After going on and on last week about the profound nature of Intuitive Eating, I want to introduce the concept more clearly and explain why it can be so powerful. It so strongly counters what society has taught us about the nature of healthy eating and self control that it can be a little tricky to wrap one’s head around. Here it goes…

The main principle of Intuitive Eating is that the diet mentality perpetuates a “binge and restrict” cycle of eating. Under this system, you are disciplined most of the time but you get “cheat days” on Saturdays, change the rules when you’re travelling, or eventually fall-off the wagon. This kind of thinking about food actually encourages overeating and foments an unhealthy relationship with the pleasure of food.

Let’s watch this play out in an example:

Today is Saturday, and you decide you are going to lose 10 pounds by eliminating sugar from your diet. You are going to start this ‘no sugar diet’ on Monday.

UNTIL Monday, though, you gobble up all the sugary treats your heart desires, knowing that on Monday you’ll be “good” and stop eating them. When Monday rolls around, your diet starts. You work really hard to avoid sugar. You feel great when you say a firm ‘no’ to the slice of the chocolate cake you made for your son’s 4th birthday, you quietly throw away the apple fritter your mom brought you from your favourite bakery, and you say “I’ll pass” when your friends invite you out for dessert.

After a couple weeks, you lose 5 pounds and your pants are looser. You feel pretty good, but you haven’t reached your goal and you start feeling like you’ve sacrificed a lot for just 5 pounds. Your carrot sticks start to get boring, you get tired of avoiding your friends, and you generally feel bad about your lot in life. You decide to work that much harder and start weighing your food and ditching out on other fun activities to avoid the tempting foods that will be there. At some point, after all of this hard work and exercising of willpower, you decide that life is worth living! This diet is junk! And you start eating all the foods that you’ve been depriving yourself of.

All. Of. Them. With vigor.

That 5 pounds comes back, with “friends” and suddenly you weigh more than you did when you started. And you decide that on Monday, you’ll start the Keto Diet your friends have been raving about….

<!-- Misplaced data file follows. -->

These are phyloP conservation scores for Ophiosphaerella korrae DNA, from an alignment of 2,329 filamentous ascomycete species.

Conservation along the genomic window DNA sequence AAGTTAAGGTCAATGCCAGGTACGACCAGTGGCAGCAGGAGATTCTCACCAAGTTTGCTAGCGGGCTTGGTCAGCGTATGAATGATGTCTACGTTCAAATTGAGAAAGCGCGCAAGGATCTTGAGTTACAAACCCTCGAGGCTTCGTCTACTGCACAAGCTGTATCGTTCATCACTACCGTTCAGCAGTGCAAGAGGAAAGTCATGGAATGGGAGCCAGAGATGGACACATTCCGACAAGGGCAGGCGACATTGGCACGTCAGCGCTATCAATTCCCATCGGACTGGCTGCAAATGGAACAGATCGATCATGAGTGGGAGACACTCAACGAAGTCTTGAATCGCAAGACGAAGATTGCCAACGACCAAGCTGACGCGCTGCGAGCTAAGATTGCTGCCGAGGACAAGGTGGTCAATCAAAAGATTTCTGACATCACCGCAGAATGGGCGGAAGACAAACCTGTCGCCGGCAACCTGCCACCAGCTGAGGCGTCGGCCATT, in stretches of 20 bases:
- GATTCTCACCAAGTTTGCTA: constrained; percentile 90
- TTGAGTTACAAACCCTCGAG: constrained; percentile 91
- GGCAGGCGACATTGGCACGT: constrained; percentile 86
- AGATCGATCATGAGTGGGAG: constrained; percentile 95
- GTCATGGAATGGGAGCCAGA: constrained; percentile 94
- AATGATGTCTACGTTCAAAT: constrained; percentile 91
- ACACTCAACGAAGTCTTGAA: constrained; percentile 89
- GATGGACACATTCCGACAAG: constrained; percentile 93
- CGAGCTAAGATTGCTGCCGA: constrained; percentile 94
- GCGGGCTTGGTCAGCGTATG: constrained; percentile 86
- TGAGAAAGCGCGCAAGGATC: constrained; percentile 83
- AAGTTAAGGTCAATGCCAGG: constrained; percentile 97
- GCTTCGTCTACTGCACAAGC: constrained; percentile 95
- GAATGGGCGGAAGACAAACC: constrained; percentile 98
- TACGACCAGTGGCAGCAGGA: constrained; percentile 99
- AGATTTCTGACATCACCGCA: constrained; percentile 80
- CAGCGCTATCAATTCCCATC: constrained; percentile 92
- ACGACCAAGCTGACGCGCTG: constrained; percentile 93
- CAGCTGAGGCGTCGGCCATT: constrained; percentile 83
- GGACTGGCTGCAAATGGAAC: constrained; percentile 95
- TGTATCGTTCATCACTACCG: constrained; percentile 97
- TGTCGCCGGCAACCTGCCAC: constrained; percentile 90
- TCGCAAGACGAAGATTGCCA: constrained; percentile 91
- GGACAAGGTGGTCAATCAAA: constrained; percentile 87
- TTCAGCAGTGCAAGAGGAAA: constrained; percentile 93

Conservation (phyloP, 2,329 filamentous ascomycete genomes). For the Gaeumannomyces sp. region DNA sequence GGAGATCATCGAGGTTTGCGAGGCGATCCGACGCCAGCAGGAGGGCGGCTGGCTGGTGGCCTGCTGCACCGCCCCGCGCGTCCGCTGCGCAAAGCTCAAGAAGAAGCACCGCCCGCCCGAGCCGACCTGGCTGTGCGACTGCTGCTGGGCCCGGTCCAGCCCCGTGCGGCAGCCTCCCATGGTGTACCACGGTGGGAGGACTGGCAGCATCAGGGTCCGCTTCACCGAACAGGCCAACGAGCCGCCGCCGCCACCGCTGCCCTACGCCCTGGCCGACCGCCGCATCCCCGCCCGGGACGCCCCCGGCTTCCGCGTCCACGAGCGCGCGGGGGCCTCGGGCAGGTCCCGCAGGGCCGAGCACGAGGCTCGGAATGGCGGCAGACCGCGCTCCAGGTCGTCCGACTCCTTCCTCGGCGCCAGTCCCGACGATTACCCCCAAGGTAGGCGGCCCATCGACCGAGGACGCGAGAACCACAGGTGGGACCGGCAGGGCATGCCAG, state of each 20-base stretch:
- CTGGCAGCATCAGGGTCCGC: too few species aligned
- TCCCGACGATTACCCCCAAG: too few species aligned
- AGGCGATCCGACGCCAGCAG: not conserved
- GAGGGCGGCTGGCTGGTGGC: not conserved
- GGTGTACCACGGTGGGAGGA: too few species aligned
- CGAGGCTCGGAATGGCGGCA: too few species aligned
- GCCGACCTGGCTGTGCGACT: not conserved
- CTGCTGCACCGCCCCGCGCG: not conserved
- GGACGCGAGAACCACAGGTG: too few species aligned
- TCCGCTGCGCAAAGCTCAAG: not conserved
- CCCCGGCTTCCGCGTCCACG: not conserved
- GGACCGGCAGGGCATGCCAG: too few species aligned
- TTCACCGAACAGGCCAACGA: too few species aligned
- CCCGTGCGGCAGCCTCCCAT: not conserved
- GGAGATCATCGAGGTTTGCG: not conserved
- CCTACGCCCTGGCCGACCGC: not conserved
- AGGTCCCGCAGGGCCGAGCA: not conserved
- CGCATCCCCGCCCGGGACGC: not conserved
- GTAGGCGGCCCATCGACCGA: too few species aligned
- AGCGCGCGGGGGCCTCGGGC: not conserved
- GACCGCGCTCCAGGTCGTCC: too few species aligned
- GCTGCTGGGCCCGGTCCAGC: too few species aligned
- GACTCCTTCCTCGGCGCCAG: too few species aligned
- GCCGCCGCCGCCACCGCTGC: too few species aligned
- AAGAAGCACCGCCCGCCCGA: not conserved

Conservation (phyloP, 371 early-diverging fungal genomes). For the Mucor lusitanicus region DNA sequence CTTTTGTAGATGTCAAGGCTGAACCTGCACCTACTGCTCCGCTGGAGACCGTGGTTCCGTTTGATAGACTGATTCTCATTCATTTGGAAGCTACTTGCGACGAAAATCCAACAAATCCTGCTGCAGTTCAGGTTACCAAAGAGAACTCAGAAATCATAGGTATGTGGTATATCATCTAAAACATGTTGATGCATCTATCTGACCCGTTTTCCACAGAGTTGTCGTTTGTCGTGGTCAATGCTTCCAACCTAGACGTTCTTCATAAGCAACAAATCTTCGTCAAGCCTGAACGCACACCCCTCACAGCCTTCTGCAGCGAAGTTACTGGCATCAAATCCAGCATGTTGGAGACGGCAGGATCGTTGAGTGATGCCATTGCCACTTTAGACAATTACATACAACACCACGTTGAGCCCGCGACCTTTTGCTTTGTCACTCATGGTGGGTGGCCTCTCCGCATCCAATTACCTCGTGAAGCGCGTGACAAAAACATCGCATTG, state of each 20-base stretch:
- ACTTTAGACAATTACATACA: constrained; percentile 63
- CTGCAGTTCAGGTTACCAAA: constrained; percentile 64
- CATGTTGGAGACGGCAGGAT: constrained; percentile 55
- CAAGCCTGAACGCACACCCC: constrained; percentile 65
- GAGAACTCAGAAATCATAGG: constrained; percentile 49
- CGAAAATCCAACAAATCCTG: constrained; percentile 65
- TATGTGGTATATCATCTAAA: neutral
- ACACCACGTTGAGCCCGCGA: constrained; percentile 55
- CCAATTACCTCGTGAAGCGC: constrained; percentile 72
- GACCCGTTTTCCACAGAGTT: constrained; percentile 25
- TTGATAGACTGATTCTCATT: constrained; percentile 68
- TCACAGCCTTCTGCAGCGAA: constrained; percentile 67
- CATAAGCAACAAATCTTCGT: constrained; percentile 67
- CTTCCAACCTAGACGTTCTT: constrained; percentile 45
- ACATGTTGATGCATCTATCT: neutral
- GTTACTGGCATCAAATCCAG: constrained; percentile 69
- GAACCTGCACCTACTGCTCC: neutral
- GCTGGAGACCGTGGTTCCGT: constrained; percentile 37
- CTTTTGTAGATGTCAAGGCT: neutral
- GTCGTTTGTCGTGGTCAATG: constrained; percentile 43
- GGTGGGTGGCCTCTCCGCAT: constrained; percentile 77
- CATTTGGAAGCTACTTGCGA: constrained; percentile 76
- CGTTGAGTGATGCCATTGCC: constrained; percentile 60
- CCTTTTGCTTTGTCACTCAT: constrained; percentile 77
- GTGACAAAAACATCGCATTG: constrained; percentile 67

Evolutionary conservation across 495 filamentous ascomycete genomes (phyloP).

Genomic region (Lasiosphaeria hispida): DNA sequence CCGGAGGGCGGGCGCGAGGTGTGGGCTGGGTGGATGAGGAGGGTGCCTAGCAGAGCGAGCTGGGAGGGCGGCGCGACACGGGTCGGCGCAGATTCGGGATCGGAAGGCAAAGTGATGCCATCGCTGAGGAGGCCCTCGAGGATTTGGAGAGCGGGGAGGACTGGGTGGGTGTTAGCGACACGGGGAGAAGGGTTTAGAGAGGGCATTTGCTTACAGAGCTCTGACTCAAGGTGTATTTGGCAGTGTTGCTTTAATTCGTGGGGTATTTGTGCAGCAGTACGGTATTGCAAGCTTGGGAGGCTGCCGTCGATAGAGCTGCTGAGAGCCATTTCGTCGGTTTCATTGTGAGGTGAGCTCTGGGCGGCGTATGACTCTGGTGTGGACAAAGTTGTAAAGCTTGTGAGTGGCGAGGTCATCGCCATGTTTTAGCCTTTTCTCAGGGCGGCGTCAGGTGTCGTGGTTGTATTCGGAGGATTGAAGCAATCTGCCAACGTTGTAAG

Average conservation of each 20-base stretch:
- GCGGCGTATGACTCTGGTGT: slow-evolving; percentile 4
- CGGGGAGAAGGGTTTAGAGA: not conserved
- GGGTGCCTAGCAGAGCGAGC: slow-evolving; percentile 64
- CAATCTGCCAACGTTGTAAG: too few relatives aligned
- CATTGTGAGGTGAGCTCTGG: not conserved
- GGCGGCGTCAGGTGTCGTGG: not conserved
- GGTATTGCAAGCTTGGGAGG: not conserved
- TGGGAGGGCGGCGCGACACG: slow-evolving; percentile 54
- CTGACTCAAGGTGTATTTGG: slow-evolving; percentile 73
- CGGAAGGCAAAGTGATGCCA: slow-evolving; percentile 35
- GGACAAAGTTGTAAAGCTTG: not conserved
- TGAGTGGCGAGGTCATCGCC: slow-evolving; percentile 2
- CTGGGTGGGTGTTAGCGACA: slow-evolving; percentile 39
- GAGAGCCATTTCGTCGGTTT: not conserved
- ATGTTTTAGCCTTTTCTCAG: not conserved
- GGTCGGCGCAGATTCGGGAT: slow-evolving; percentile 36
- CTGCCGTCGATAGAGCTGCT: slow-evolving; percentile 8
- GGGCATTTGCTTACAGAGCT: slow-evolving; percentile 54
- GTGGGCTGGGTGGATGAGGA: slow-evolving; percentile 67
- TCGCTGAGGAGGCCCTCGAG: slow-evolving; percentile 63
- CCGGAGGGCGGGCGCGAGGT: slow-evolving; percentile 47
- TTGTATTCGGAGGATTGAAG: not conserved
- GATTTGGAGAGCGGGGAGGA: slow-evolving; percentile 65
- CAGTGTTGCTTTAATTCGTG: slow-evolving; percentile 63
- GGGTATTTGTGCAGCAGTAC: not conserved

Sound familiar? For most of us, there are (quite literally) a handful of “pesky pounds” that we think we would feel better without. However, as illustrated above, dieting isn’t the way to do that because it doesn’t actually work. Stats indicate that 95% of diets fail in the long term. That means that, over the course of five years, there is only a 1 in 20 chance that you will still have that weight off.

The reason for these terrible odds is that self-control is a finite resource. You can only exercise so much willpower before your mind’s ability to avoid temptation runs dry. There is a growing body of evidence that shows that self-control operates in much the same way as a muscle in that it is strong at first and then becomes fatigued. For the same reason that you can’t do an indefinite number of pushups, you cannot be self-controlled around chips in the long term. Your brain will lose strength and all the excuses discussed above will start to sound more and more appealing. So much for your Keto Diet.

Instead of playing the binge and restrict game over and over and continually berating ourselves, let’s start listening to our bodies. Let’s stop restricting what we eat. Let’s stop talking to ourselves negatively about the foods we choose to eat. Let’s step outside our need to constantly be exercising self control.

Enter Intuitive Eating. This is a pretty simplified explanation, but here are the basic tenets.

  • Step 1: Realize that diets don’t work. Stop thinking that they do. Stop trying them. Forever.
  • Step 2: Recognize what hunger feels like for you. Honour your hunger.
  • Step 3: Learn that there are no ‘good foods’ and ‘bad foods’. Restricting foods makes us crave those foods. Craving foods makes us feel guilty. Eating those foods we crave makes us feel shame. Then we want a pint of Haagen Dazs (or Cheezies or Doritos, you get the idea) to help us feel better. Then we feel guilt and shame again and decide we need a new diet. When we change our mentality and eat the food we want, without labels and judgment, we eliminate that nasty cycle.